The commands passed into wsl.exe are forwarded to the WSL process without modification. File paths must be specified in the WSL format.

To use the Linux command ls -la to list files in the /proc/cpuinfo Linux file system path, using PowerShell:

C:\temp> wsl ls -la /proc/cpuinfo

To use the Linux command ls -la to list files in the C:\Program Files Windows file system path, using PowerShell:

C:\temp> wsl ls -la "/mnt/c/Program Files"

Run Windows tools from Linux

WSL can run Windows tools directly from the WSL command line using [tool-name].exe. For example, notepad.exe.

Applications run this way have the following properties:

  • Retain the working directory as the WSL command prompt (for the most part -- exceptions are explained below).
  • Have the same permission rights as the WSL process.
  • Run as the active Windows user.
  • Appear in the Windows Task Manager as if directly executed from the CMD prompt.

Windows executables run in WSL are handled similarly to native Linux executables -- piping, redirects, and even backgrounding work as expected.

To run the Windows tool ipconfig.exe, use the Linux tool grep to filter the "IPv4" results, and use the Linux tool cut to remove the column fields, from a Linux distribution (for example, Ubuntu) enter:

ipconfig.exe | grep IPv4 | cut -d: -f2

Let's try an example mixing Windows and Linux commands. Open your Linux distribution (ie. Ubuntu) and create a text file: touch foo.txt. Now use the Linux command ls -la to list the direct files and their creation details, plus the Windows PowerShell tool findstr.exe to filter the results so only your foo.txt file shows in the results:

ls -la | findstr.exe foo.txt

Windows tools must include the file extension, match the file case, and be executable. Non-executables including batch scripts. CMD native commands like dir can be run with cmd.exe /C command.

For example, list the contents of your Windows files system C:\ directory, by entering:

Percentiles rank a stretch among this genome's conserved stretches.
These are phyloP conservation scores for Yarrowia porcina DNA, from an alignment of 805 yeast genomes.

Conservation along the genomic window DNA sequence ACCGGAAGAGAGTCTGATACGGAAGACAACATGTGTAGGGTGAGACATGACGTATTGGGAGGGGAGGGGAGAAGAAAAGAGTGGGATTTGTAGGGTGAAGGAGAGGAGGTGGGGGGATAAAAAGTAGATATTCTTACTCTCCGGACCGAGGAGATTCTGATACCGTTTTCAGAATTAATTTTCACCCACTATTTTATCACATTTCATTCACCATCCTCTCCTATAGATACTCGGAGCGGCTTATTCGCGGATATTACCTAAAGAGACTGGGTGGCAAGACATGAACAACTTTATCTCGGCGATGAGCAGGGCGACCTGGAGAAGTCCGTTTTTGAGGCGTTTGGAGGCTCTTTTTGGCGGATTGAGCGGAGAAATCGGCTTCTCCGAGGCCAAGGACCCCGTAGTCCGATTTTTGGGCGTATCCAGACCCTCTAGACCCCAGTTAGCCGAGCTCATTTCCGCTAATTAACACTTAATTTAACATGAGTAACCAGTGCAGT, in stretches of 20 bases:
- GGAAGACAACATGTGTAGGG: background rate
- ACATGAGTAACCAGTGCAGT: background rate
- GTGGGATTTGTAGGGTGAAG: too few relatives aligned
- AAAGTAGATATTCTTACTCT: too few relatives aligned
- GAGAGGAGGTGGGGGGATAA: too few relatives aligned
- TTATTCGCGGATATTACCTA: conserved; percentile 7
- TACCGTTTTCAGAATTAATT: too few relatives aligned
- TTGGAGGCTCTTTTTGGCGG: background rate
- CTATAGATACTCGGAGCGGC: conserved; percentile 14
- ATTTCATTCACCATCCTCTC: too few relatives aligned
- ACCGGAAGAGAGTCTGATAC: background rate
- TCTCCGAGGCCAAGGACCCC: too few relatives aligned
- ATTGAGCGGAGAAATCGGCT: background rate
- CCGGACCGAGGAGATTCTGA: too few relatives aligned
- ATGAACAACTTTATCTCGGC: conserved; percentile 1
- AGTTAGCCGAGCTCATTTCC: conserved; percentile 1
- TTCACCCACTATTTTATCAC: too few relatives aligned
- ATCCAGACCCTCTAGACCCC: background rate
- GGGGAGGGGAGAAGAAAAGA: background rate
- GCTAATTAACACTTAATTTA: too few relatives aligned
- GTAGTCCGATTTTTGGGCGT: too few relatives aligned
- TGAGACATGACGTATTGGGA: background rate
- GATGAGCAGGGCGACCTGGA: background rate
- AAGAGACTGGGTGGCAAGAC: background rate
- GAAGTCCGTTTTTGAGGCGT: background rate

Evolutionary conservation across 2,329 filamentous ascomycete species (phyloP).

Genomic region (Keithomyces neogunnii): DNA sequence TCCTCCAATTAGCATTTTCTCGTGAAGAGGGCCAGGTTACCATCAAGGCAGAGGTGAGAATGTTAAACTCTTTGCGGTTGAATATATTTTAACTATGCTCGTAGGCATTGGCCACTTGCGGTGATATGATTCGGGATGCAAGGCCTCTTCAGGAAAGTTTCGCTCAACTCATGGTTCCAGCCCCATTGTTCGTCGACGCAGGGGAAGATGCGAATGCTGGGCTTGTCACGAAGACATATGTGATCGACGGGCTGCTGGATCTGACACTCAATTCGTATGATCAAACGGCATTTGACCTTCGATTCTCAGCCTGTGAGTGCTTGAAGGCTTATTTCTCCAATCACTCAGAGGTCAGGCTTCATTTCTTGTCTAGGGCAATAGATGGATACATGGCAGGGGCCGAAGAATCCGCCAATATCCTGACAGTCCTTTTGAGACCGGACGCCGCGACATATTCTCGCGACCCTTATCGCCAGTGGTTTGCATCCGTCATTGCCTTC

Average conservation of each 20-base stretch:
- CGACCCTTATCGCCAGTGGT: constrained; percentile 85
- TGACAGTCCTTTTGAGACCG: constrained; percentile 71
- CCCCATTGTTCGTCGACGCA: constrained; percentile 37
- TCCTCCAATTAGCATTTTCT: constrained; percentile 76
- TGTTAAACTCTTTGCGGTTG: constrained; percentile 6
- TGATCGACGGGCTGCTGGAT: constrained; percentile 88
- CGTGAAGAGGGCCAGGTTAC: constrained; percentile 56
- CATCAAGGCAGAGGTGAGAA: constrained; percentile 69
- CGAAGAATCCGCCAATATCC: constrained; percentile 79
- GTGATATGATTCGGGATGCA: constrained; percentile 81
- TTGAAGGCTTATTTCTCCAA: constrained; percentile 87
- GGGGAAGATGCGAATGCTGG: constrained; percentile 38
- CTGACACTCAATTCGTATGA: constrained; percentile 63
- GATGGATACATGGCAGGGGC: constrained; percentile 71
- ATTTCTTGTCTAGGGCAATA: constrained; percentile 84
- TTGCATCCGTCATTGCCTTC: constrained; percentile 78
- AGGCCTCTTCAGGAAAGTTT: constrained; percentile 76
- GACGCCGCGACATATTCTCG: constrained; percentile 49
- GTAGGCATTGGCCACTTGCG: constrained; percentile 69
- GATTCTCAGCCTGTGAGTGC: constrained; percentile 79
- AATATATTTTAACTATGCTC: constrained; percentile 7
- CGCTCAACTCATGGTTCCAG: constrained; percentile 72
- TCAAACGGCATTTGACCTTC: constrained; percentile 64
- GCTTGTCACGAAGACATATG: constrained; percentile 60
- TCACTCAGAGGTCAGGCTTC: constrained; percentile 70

cmd.exe /C dir

Or use the ping command to send an echo request to the microsoft.com website:

ping.exe www.microsoft.com

Parameters are passed to the Windows binary unmodified. As an example, the following command will open C:\temp\foo.txt in notepad.exe:

notepad.exe "C:\temp\foo.txt"

This will also work:

notepad.exe C:\\temp\\foo.txt

Share environment variables between Windows and WSL with WSLENV

WSL and Windows share a special environment variable, WSLENV, created to bridge Windows and Linux distributions running on WSL.

Properties of WSLENV variable:

  • It is shared; it exists in both Windows and WSL environments.
  • It is a list of environment variables to share between Windows and WSL.
  • It can format environment variables to work well in Windows and WSL.
  • It can assist in the flow between WSL and Win32.

Note

Prior to 17063, only Windows environment variable that WSL could access was PATH (so you could launch Win32 executables from under WSL). Starting in 17063, WSLENV begins being supported. WSLENV is case sensitive.

WSLENV flags

There are four flags available in WSLENV to influence how the environment variable is translated.

WSLENV flags:

  • /p - translates the path between WSL/Linux style paths and Win32 paths.
  • /l - indicates the environment variable is a list of paths.
  • /u - indicates that this environment variable should only be included when running WSL from Win32.
  • /w - indicates that this environment variable should only be included when running Win32 from WSL.

Flags can be combined as needed.

Read more about WSLENV, including FAQs and examples of setting the value of WSLENV to a concatenation of other pre-defined environment vars, each suffixed with a slash followed by flags to specify how the value should be translated and passing variables with a script. This article also includes an example for setting up a dev environment with the Go programming language, configured to share a GOPATH between WSL and Win32.

Disable interoperability

Users may disable the ability to run Windows tools for a single WSL session by running the following command as root:

echo 0 > /proc/sys/fs/binfmt_misc/WSLInterop

To re-enable Windows binaries, exit all WSL sessions and re-run bash.exe or run the following command as root:

echo 1 > /proc/sys/fs/binfmt_misc/WSLInterop

Disabling interop will not persist between WSL sessions -- interop will be enabled again when a new session is launched.